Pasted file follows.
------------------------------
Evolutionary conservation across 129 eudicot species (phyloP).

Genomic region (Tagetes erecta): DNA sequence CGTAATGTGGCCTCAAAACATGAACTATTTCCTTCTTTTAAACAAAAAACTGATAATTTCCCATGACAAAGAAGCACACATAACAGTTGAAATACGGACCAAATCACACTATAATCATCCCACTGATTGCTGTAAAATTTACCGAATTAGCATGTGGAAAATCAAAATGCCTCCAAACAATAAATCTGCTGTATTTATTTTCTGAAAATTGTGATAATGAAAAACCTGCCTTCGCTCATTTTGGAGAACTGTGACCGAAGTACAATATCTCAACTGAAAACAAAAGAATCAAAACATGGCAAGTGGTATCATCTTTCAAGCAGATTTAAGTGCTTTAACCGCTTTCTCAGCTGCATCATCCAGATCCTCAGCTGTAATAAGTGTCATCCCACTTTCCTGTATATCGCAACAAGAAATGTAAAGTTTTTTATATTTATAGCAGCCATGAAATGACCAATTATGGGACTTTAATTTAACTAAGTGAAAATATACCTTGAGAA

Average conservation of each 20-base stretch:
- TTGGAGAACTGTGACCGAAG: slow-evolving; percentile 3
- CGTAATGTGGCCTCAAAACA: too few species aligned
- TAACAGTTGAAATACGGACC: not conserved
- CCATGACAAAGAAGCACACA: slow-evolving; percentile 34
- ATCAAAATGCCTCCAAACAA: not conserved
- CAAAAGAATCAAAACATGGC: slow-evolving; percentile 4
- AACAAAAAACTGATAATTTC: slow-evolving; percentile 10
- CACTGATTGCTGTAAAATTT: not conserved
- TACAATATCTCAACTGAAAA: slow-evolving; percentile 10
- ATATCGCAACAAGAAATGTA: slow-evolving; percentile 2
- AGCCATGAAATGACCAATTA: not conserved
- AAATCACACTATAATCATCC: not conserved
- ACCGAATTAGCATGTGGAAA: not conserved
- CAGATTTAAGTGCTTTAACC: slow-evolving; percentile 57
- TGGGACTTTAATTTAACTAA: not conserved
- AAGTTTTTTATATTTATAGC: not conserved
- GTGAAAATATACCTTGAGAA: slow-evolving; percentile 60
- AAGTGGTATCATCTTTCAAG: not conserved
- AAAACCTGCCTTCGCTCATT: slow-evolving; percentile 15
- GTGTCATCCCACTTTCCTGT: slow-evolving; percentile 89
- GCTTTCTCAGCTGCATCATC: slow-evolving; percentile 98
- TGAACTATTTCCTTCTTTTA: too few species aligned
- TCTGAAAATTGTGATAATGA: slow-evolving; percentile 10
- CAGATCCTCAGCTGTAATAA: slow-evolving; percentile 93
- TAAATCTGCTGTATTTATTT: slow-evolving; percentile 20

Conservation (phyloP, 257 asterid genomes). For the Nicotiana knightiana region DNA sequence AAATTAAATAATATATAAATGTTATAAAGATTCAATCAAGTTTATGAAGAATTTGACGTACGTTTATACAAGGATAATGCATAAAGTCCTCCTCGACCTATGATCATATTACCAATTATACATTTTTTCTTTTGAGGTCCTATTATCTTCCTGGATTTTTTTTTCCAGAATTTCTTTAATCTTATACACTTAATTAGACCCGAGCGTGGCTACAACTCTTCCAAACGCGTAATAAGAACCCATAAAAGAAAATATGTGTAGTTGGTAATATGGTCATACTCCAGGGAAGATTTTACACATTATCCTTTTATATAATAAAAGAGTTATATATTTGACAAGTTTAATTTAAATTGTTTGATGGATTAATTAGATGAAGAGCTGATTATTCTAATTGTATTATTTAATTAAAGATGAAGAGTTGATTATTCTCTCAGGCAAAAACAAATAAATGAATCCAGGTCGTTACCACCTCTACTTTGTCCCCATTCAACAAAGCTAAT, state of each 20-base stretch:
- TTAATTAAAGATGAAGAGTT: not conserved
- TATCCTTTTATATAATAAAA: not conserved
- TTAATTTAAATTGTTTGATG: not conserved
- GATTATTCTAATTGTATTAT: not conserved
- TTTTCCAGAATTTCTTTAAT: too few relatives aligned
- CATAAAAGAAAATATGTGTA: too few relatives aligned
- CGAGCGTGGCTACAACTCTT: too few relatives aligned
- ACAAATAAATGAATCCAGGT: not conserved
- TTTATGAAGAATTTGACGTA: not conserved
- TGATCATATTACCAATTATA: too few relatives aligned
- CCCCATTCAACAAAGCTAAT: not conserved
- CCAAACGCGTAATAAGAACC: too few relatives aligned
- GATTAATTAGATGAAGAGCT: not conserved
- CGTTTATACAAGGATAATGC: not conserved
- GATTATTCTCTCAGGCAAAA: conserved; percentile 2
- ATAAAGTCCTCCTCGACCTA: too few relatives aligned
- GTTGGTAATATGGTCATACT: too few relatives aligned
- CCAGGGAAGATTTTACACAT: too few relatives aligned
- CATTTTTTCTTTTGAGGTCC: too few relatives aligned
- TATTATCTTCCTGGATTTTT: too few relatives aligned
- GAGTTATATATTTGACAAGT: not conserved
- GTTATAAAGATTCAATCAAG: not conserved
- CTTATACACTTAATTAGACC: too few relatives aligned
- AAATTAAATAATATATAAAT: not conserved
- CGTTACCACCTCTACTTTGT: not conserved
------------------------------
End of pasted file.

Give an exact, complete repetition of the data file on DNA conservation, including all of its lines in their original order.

Evolutionary conservation across 129 eudicot species (phyloP).

Genomic region (Tagetes erecta): DNA sequence CGTAATGTGGCCTCAAAACATGAACTATTTCCTTCTTTTAAACAAAAAACTGATAATTTCCCATGACAAAGAAGCACACATAACAGTTGAAATACGGACCAAATCACACTATAATCATCCCACTGATTGCTGTAAAATTTACCGAATTAGCATGTGGAAAATCAAAATGCCTCCAAACAATAAATCTGCTGTATTTATTTTCTGAAAATTGTGATAATGAAAAACCTGCCTTCGCTCATTTTGGAGAACTGTGACCGAAGTACAATATCTCAACTGAAAACAAAAGAATCAAAACATGGCAAGTGGTATCATCTTTCAAGCAGATTTAAGTGCTTTAACCGCTTTCTCAGCTGCATCATCCAGATCCTCAGCTGTAATAAGTGTCATCCCACTTTCCTGTATATCGCAACAAGAAATGTAAAGTTTTTTATATTTATAGCAGCCATGAAATGACCAATTATGGGACTTTAATTTAACTAAGTGAAAATATACCTTGAGAA

Average conservation of each 20-base stretch:
- TTGGAGAACTGTGACCGAAG: slow-evolving; percentile 3
- CGTAATGTGGCCTCAAAACA: too few species aligned
- TAACAGTTGAAATACGGACC: not conserved
- CCATGACAAAGAAGCACACA: slow-evolving; percentile 34
- ATCAAAATGCCTCCAAACAA: not conserved
- CAAAAGAATCAAAACATGGC: slow-evolving; percentile 4
- AACAAAAAACTGATAATTTC: slow-evolving; percentile 10
- CACTGATTGCTGTAAAATTT: not conserved
- TACAATATCTCAACTGAAAA: slow-evolving; percentile 10
- ATATCGCAACAAGAAATGTA: slow-evolving; percentile 2
- AGCCATGAAATGACCAATTA: not conserved
- AAATCACACTATAATCATCC: not conserved
- ACCGAATTAGCATGTGGAAA: not conserved
- CAGATTTAAGTGCTTTAACC: slow-evolving; percentile 57
- TGGGACTTTAATTTAACTAA: not conserved
- AAGTTTTTTATATTTATAGC: not conserved
- GTGAAAATATACCTTGAGAA: slow-evolving; percentile 60
- AAGTGGTATCATCTTTCAAG: not conserved
- AAAACCTGCCTTCGCTCATT: slow-evolving; percentile 15
- GTGTCATCCCACTTTCCTGT: slow-evolving; percentile 89
- GCTTTCTCAGCTGCATCATC: slow-evolving; percentile 98
- TGAACTATTTCCTTCTTTTA: too few species aligned
- TCTGAAAATTGTGATAATGA: slow-evolving; percentile 10
- CAGATCCTCAGCTGTAATAA: slow-evolving; percentile 93
- TAAATCTGCTGTATTTATTT: slow-evolving; percentile 20

Conservation (phyloP, 257 asterid genomes). For the Nicotiana knightiana region DNA sequence AAATTAAATAATATATAAATGTTATAAAGATTCAATCAAGTTTATGAAGAATTTGACGTACGTTTATACAAGGATAATGCATAAAGTCCTCCTCGACCTATGATCATATTACCAATTATACATTTTTTCTTTTGAGGTCCTATTATCTTCCTGGATTTTTTTTTCCAGAATTTCTTTAATCTTATACACTTAATTAGACCCGAGCGTGGCTACAACTCTTCCAAACGCGTAATAAGAACCCATAAAAGAAAATATGTGTAGTTGGTAATATGGTCATACTCCAGGGAAGATTTTACACATTATCCTTTTATATAATAAAAGAGTTATATATTTGACAAGTTTAATTTAAATTGTTTGATGGATTAATTAGATGAAGAGCTGATTATTCTAATTGTATTATTTAATTAAAGATGAAGAGTTGATTATTCTCTCAGGCAAAAACAAATAAATGAATCCAGGTCGTTACCACCTCTACTTTGTCCCCATTCAACAAAGCTAAT, state of each 20-base stretch:
- TTAATTAAAGATGAAGAGTT: not conserved
- TATCCTTTTATATAATAAAA: not conserved
- TTAATTTAAATTGTTTGATG: not conserved
- GATTATTCTAATTGTATTAT: not conserved
- TTTTCCAGAATTTCTTTAAT: too few relatives aligned
- CATAAAAGAAAATATGTGTA: too few relatives aligned
- CGAGCGTGGCTACAACTCTT: too few relatives aligned
- ACAAATAAATGAATCCAGGT: not conserved
- TTTATGAAGAATTTGACGTA: not conserved
- TGATCATATTACCAATTATA: too few relatives aligned
- CCCCATTCAACAAAGCTAAT: not conserved
- CCAAACGCGTAATAAGAACC: too few relatives aligned
- GATTAATTAGATGAAGAGCT: not conserved
- CGTTTATACAAGGATAATGC: not conserved
- GATTATTCTCTCAGGCAAAA: conserved; percentile 2
- ATAAAGTCCTCCTCGACCTA: too few relatives aligned
- GTTGGTAATATGGTCATACT: too few relatives aligned
- CCAGGGAAGATTTTACACAT: too few relatives aligned
- CATTTTTTCTTTTGAGGTCC: too few relatives aligned
- TATTATCTTCCTGGATTTTT: too few relatives aligned
- GAGTTATATATTTGACAAGT: not conserved
- GTTATAAAGATTCAATCAAG: not conserved
- CTTATACACTTAATTAGACC: too few relatives aligned
- AAATTAAATAATATATAAAT: not conserved
- CGTTACCACCTCTACTTTGT: not conserved